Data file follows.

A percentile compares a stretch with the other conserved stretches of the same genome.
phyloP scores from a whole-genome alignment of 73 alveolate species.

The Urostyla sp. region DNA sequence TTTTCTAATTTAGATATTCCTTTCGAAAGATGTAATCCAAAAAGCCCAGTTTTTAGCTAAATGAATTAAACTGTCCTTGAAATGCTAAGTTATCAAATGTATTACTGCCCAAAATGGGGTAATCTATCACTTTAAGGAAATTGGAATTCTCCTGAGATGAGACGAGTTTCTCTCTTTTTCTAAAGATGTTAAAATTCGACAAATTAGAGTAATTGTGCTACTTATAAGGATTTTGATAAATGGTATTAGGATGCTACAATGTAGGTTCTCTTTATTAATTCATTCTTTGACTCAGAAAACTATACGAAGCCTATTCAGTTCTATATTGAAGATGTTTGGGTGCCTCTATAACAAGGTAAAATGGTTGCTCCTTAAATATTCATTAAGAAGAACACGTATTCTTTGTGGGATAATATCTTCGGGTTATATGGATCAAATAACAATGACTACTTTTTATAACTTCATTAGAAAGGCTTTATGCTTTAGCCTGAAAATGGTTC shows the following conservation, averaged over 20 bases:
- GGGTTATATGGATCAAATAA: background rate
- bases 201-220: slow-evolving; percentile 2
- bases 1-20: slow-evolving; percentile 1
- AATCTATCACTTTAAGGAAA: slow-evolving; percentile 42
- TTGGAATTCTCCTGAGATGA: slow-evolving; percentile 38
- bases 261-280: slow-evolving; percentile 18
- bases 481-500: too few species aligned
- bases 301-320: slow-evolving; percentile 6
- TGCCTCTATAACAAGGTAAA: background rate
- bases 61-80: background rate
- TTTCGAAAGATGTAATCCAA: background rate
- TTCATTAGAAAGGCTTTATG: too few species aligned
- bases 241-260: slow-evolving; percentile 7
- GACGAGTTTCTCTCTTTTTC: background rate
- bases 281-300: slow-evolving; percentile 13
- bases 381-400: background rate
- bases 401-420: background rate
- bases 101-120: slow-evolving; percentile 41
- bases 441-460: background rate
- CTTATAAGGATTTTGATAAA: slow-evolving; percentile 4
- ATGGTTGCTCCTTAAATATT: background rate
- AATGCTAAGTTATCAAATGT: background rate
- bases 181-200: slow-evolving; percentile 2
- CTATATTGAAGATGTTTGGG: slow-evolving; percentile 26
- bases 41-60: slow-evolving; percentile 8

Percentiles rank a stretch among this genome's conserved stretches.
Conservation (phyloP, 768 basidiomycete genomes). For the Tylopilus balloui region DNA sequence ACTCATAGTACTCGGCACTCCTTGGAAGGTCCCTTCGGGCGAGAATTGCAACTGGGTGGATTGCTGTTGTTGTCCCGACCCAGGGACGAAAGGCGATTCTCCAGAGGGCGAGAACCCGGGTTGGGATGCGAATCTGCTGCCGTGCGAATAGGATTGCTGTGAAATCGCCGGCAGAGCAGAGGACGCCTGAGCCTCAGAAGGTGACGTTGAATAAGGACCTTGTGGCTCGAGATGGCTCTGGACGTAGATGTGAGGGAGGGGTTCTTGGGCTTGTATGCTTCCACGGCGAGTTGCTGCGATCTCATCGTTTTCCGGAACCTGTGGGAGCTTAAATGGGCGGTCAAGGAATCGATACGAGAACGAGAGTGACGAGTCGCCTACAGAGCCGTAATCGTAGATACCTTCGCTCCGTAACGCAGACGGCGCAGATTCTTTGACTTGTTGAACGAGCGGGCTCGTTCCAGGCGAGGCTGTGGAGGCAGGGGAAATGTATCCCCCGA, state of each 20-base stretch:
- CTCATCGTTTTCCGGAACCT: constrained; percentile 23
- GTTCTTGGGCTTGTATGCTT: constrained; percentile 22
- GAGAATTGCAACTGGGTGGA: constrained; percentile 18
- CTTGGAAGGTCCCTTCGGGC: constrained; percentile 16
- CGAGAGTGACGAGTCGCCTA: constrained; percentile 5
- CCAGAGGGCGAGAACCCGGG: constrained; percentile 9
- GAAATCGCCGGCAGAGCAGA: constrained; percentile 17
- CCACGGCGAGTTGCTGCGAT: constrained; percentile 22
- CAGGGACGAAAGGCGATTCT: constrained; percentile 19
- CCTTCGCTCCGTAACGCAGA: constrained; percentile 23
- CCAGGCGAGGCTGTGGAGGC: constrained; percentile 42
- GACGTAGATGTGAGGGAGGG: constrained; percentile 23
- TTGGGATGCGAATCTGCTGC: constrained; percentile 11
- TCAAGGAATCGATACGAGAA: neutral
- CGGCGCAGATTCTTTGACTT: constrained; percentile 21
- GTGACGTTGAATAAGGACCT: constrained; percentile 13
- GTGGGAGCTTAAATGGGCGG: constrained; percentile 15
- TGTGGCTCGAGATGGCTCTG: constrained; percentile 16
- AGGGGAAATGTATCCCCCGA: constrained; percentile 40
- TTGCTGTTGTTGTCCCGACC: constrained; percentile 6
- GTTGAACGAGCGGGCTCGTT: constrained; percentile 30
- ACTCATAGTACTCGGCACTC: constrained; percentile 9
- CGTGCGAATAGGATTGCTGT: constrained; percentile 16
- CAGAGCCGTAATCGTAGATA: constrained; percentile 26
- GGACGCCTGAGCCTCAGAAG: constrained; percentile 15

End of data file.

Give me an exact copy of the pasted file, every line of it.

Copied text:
A percentile compares a stretch with the other conserved stretches of the same genome.
phyloP scores from a whole-genome alignment of 73 alveolate species.

The Urostyla sp. region DNA sequence TTTTCTAATTTAGATATTCCTTTCGAAAGATGTAATCCAAAAAGCCCAGTTTTTAGCTAAATGAATTAAACTGTCCTTGAAATGCTAAGTTATCAAATGTATTACTGCCCAAAATGGGGTAATCTATCACTTTAAGGAAATTGGAATTCTCCTGAGATGAGACGAGTTTCTCTCTTTTTCTAAAGATGTTAAAATTCGACAAATTAGAGTAATTGTGCTACTTATAAGGATTTTGATAAATGGTATTAGGATGCTACAATGTAGGTTCTCTTTATTAATTCATTCTTTGACTCAGAAAACTATACGAAGCCTATTCAGTTCTATATTGAAGATGTTTGGGTGCCTCTATAACAAGGTAAAATGGTTGCTCCTTAAATATTCATTAAGAAGAACACGTATTCTTTGTGGGATAATATCTTCGGGTTATATGGATCAAATAACAATGACTACTTTTTATAACTTCATTAGAAAGGCTTTATGCTTTAGCCTGAAAATGGTTC shows the following conservation, averaged over 20 bases:
- GGGTTATATGGATCAAATAA: background rate
- bases 201-220: slow-evolving; percentile 2
- bases 1-20: slow-evolving; percentile 1
- AATCTATCACTTTAAGGAAA: slow-evolving; percentile 42
- TTGGAATTCTCCTGAGATGA: slow-evolving; percentile 38
- bases 261-280: slow-evolving; percentile 18
- bases 481-500: too few species aligned
- bases 301-320: slow-evolving; percentile 6
- TGCCTCTATAACAAGGTAAA: background rate
- bases 61-80: background rate
- TTTCGAAAGATGTAATCCAA: background rate
- TTCATTAGAAAGGCTTTATG: too few species aligned
- bases 241-260: slow-evolving; percentile 7
- GACGAGTTTCTCTCTTTTTC: background rate
- bases 281-300: slow-evolving; percentile 13
- bases 381-400: background rate
- bases 401-420: background rate
- bases 101-120: slow-evolving; percentile 41
- bases 441-460: background rate
- CTTATAAGGATTTTGATAAA: slow-evolving; percentile 4
- ATGGTTGCTCCTTAAATATT: background rate
- AATGCTAAGTTATCAAATGT: background rate
- bases 181-200: slow-evolving; percentile 2
- CTATATTGAAGATGTTTGGG: slow-evolving; percentile 26
- bases 41-60: slow-evolving; percentile 8

Percentiles rank a stretch among this genome's conserved stretches.
Conservation (phyloP, 768 basidiomycete genomes). For the Tylopilus balloui region DNA sequence ACTCATAGTACTCGGCACTCCTTGGAAGGTCCCTTCGGGCGAGAATTGCAACTGGGTGGATTGCTGTTGTTGTCCCGACCCAGGGACGAAAGGCGATTCTCCAGAGGGCGAGAACCCGGGTTGGGATGCGAATCTGCTGCCGTGCGAATAGGATTGCTGTGAAATCGCCGGCAGAGCAGAGGACGCCTGAGCCTCAGAAGGTGACGTTGAATAAGGACCTTGTGGCTCGAGATGGCTCTGGACGTAGATGTGAGGGAGGGGTTCTTGGGCTTGTATGCTTCCACGGCGAGTTGCTGCGATCTCATCGTTTTCCGGAACCTGTGGGAGCTTAAATGGGCGGTCAAGGAATCGATACGAGAACGAGAGTGACGAGTCGCCTACAGAGCCGTAATCGTAGATACCTTCGCTCCGTAACGCAGACGGCGCAGATTCTTTGACTTGTTGAACGAGCGGGCTCGTTCCAGGCGAGGCTGTGGAGGCAGGGGAAATGTATCCCCCGA, state of each 20-base stretch:
- CTCATCGTTTTCCGGAACCT: constrained; percentile 23
- GTTCTTGGGCTTGTATGCTT: constrained; percentile 22
- GAGAATTGCAACTGGGTGGA: constrained; percentile 18
- CTTGGAAGGTCCCTTCGGGC: constrained; percentile 16
- CGAGAGTGACGAGTCGCCTA: constrained; percentile 5
- CCAGAGGGCGAGAACCCGGG: constrained; percentile 9
- GAAATCGCCGGCAGAGCAGA: constrained; percentile 17
- CCACGGCGAGTTGCTGCGAT: constrained; percentile 22
- CAGGGACGAAAGGCGATTCT: constrained; percentile 19
- CCTTCGCTCCGTAACGCAGA: constrained; percentile 23
- CCAGGCGAGGCTGTGGAGGC: constrained; percentile 42
- GACGTAGATGTGAGGGAGGG: constrained; percentile 23
- TTGGGATGCGAATCTGCTGC: constrained; percentile 11
- TCAAGGAATCGATACGAGAA: neutral
- CGGCGCAGATTCTTTGACTT: constrained; percentile 21
- GTGACGTTGAATAAGGACCT: constrained; percentile 13
- GTGGGAGCTTAAATGGGCGG: constrained; percentile 15
- TGTGGCTCGAGATGGCTCTG: constrained; percentile 16
- AGGGGAAATGTATCCCCCGA: constrained; percentile 40
- TTGCTGTTGTTGTCCCGACC: constrained; percentile 6
- GTTGAACGAGCGGGCTCGTT: constrained; percentile 30
- ACTCATAGTACTCGGCACTC: constrained; percentile 9
- CGTGCGAATAGGATTGCTGT: constrained; percentile 16
- CAGAGCCGTAATCGTAGATA: constrained; percentile 26
- GGACGCCTGAGCCTCAGAAG: constrained; percentile 15